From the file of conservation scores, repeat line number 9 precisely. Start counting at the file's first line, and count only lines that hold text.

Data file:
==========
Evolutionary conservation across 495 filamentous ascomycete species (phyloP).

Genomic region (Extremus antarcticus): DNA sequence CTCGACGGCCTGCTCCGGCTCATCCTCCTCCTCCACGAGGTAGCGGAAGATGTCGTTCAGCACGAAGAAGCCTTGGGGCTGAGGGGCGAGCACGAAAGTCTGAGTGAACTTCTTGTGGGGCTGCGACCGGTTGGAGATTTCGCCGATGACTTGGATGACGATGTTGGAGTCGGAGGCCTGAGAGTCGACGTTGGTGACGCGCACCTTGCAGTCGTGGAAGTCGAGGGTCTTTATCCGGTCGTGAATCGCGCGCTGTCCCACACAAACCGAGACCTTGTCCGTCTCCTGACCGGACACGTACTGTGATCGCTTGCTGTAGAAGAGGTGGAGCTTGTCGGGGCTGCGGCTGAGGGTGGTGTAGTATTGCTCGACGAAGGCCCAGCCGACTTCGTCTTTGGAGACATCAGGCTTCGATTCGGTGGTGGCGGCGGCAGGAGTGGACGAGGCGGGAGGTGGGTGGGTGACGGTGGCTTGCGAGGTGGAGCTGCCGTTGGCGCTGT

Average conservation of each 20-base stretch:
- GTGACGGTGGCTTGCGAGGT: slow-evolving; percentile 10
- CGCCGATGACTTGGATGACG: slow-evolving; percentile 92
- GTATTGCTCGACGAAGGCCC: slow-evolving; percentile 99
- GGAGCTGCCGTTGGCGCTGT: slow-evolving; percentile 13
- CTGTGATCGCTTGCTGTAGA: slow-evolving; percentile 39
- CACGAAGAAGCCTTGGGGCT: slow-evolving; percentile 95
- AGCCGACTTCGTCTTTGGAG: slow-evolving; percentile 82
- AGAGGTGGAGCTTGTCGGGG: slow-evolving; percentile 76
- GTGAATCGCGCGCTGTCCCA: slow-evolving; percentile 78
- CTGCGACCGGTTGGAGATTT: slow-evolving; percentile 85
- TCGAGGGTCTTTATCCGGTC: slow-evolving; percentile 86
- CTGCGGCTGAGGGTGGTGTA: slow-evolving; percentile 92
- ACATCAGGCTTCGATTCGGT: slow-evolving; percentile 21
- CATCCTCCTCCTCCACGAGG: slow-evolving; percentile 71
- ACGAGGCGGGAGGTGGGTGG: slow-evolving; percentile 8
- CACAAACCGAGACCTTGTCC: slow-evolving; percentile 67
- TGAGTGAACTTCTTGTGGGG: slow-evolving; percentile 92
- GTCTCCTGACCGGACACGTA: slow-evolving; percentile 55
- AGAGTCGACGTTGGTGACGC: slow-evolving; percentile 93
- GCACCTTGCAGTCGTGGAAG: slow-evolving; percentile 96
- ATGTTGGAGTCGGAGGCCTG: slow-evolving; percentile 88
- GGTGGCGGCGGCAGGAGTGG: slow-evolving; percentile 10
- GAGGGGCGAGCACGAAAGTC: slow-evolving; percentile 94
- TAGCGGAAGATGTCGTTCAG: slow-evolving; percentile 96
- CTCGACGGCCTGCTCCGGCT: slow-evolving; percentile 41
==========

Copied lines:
- CACGAAGAAGCCTTGGGGCT: slow-evolving; percentile 95